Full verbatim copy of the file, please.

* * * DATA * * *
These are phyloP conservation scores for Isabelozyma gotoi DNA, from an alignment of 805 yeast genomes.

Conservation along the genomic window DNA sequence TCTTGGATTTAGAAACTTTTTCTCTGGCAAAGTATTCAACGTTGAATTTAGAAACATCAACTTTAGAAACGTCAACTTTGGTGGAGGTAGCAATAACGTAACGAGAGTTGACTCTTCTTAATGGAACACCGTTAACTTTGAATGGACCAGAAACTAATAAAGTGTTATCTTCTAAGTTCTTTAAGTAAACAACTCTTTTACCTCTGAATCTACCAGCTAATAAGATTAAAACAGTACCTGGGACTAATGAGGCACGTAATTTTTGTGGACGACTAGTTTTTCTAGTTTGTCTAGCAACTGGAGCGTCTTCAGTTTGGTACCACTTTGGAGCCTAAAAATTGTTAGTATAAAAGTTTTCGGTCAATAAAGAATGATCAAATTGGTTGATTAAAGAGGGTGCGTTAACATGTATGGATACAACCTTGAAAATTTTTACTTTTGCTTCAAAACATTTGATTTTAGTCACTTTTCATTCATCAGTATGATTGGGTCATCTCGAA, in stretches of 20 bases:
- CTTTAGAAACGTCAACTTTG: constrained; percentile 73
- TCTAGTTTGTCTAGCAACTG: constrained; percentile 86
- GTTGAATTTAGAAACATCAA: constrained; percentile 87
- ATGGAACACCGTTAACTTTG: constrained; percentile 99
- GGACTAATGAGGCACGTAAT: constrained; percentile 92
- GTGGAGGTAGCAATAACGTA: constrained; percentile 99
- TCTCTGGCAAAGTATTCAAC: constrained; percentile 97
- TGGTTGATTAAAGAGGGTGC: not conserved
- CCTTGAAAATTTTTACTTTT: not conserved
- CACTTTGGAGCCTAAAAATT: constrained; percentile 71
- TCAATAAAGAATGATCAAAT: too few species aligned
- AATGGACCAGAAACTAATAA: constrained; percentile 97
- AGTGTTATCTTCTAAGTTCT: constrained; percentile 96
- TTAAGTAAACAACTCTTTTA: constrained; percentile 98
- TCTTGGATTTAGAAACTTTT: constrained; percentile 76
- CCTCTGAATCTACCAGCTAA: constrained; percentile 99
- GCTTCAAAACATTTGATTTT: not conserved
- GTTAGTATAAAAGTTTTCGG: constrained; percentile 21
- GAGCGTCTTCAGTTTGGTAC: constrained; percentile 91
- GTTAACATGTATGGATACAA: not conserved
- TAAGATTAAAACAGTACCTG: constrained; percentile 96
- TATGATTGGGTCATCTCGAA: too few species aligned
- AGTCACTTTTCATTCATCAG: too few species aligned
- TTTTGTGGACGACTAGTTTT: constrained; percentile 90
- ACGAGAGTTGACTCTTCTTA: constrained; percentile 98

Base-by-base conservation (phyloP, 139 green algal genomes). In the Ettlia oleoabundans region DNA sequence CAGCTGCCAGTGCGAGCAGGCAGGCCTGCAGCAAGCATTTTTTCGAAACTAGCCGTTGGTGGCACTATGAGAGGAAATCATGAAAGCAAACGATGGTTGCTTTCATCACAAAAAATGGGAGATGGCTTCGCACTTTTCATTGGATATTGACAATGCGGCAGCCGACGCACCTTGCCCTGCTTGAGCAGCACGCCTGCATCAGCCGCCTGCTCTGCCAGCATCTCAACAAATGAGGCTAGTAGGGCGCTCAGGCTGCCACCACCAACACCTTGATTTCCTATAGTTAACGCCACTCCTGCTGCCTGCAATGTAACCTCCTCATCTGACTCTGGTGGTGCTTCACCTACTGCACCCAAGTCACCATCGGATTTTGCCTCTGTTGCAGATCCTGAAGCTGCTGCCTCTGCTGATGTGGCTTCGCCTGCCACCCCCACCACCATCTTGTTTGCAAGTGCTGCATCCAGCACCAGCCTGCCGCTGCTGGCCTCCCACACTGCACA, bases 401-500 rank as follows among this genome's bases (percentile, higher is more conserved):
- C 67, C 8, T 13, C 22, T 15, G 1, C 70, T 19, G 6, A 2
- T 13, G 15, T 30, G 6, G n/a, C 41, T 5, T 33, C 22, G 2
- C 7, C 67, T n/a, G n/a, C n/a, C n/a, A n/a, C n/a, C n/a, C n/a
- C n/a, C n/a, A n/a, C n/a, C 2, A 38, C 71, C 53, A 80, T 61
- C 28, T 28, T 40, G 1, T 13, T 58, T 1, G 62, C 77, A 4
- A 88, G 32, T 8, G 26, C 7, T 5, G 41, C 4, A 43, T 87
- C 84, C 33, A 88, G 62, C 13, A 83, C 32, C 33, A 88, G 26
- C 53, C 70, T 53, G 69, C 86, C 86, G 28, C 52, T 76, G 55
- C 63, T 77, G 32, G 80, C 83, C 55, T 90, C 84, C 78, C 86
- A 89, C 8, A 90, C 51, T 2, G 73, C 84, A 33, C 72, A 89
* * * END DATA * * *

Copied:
These are phyloP conservation scores for Isabelozyma gotoi DNA, from an alignment of 805 yeast genomes.

Conservation along the genomic window DNA sequence TCTTGGATTTAGAAACTTTTTCTCTGGCAAAGTATTCAACGTTGAATTTAGAAACATCAACTTTAGAAACGTCAACTTTGGTGGAGGTAGCAATAACGTAACGAGAGTTGACTCTTCTTAATGGAACACCGTTAACTTTGAATGGACCAGAAACTAATAAAGTGTTATCTTCTAAGTTCTTTAAGTAAACAACTCTTTTACCTCTGAATCTACCAGCTAATAAGATTAAAACAGTACCTGGGACTAATGAGGCACGTAATTTTTGTGGACGACTAGTTTTTCTAGTTTGTCTAGCAACTGGAGCGTCTTCAGTTTGGTACCACTTTGGAGCCTAAAAATTGTTAGTATAAAAGTTTTCGGTCAATAAAGAATGATCAAATTGGTTGATTAAAGAGGGTGCGTTAACATGTATGGATACAACCTTGAAAATTTTTACTTTTGCTTCAAAACATTTGATTTTAGTCACTTTTCATTCATCAGTATGATTGGGTCATCTCGAA, in stretches of 20 bases:
- CTTTAGAAACGTCAACTTTG: constrained; percentile 73
- TCTAGTTTGTCTAGCAACTG: constrained; percentile 86
- GTTGAATTTAGAAACATCAA: constrained; percentile 87
- ATGGAACACCGTTAACTTTG: constrained; percentile 99
- GGACTAATGAGGCACGTAAT: constrained; percentile 92
- GTGGAGGTAGCAATAACGTA: constrained; percentile 99
- TCTCTGGCAAAGTATTCAAC: constrained; percentile 97
- TGGTTGATTAAAGAGGGTGC: not conserved
- CCTTGAAAATTTTTACTTTT: not conserved
- CACTTTGGAGCCTAAAAATT: constrained; percentile 71
- TCAATAAAGAATGATCAAAT: too few species aligned
- AATGGACCAGAAACTAATAA: constrained; percentile 97
- AGTGTTATCTTCTAAGTTCT: constrained; percentile 96
- TTAAGTAAACAACTCTTTTA: constrained; percentile 98
- TCTTGGATTTAGAAACTTTT: constrained; percentile 76
- CCTCTGAATCTACCAGCTAA: constrained; percentile 99
- GCTTCAAAACATTTGATTTT: not conserved
- GTTAGTATAAAAGTTTTCGG: constrained; percentile 21
- GAGCGTCTTCAGTTTGGTAC: constrained; percentile 91
- GTTAACATGTATGGATACAA: not conserved
- TAAGATTAAAACAGTACCTG: constrained; percentile 96
- TATGATTGGGTCATCTCGAA: too few species aligned
- AGTCACTTTTCATTCATCAG: too few species aligned
- TTTTGTGGACGACTAGTTTT: constrained; percentile 90
- ACGAGAGTTGACTCTTCTTA: constrained; percentile 98

Base-by-base conservation (phyloP, 139 green algal genomes). In the Ettlia oleoabundans region DNA sequence CAGCTGCCAGTGCGAGCAGGCAGGCCTGCAGCAAGCATTTTTTCGAAACTAGCCGTTGGTGGCACTATGAGAGGAAATCATGAAAGCAAACGATGGTTGCTTTCATCACAAAAAATGGGAGATGGCTTCGCACTTTTCATTGGATATTGACAATGCGGCAGCCGACGCACCTTGCCCTGCTTGAGCAGCACGCCTGCATCAGCCGCCTGCTCTGCCAGCATCTCAACAAATGAGGCTAGTAGGGCGCTCAGGCTGCCACCACCAACACCTTGATTTCCTATAGTTAACGCCACTCCTGCTGCCTGCAATGTAACCTCCTCATCTGACTCTGGTGGTGCTTCACCTACTGCACCCAAGTCACCATCGGATTTTGCCTCTGTTGCAGATCCTGAAGCTGCTGCCTCTGCTGATGTGGCTTCGCCTGCCACCCCCACCACCATCTTGTTTGCAAGTGCTGCATCCAGCACCAGCCTGCCGCTGCTGGCCTCCCACACTGCACA, bases 401-500 rank as follows among this genome's bases (percentile, higher is more conserved):
- C 67, C 8, T 13, C 22, T 15, G 1, C 70, T 19, G 6, A 2
- T 13, G 15, T 30, G 6, G n/a, C 41, T 5, T 33, C 22, G 2
- C 7, C 67, T n/a, G n/a, C n/a, C n/a, A n/a, C n/a, C n/a, C n/a
- C n/a, C n/a, A n/a, C n/a, C 2, A 38, C 71, C 53, A 80, T 61
- C 28, T 28, T 40, G 1, T 13, T 58, T 1, G 62, C 77, A 4
- A 88, G 32, T 8, G 26, C 7, T 5, G 41, C 4, A 43, T 87
- C 84, C 33, A 88, G 62, C 13, A 83, C 32, C 33, A 88, G 26
- C 53, C 70, T 53, G 69, C 86, C 86, G 28, C 52, T 76, G 55
- C 63, T 77, G 32, G 80, C 83, C 55, T 90, C 84, C 78, C 86
- A 89, C 8, A 90, C 51, T 2, G 73, C 84, A 33, C 72, A 89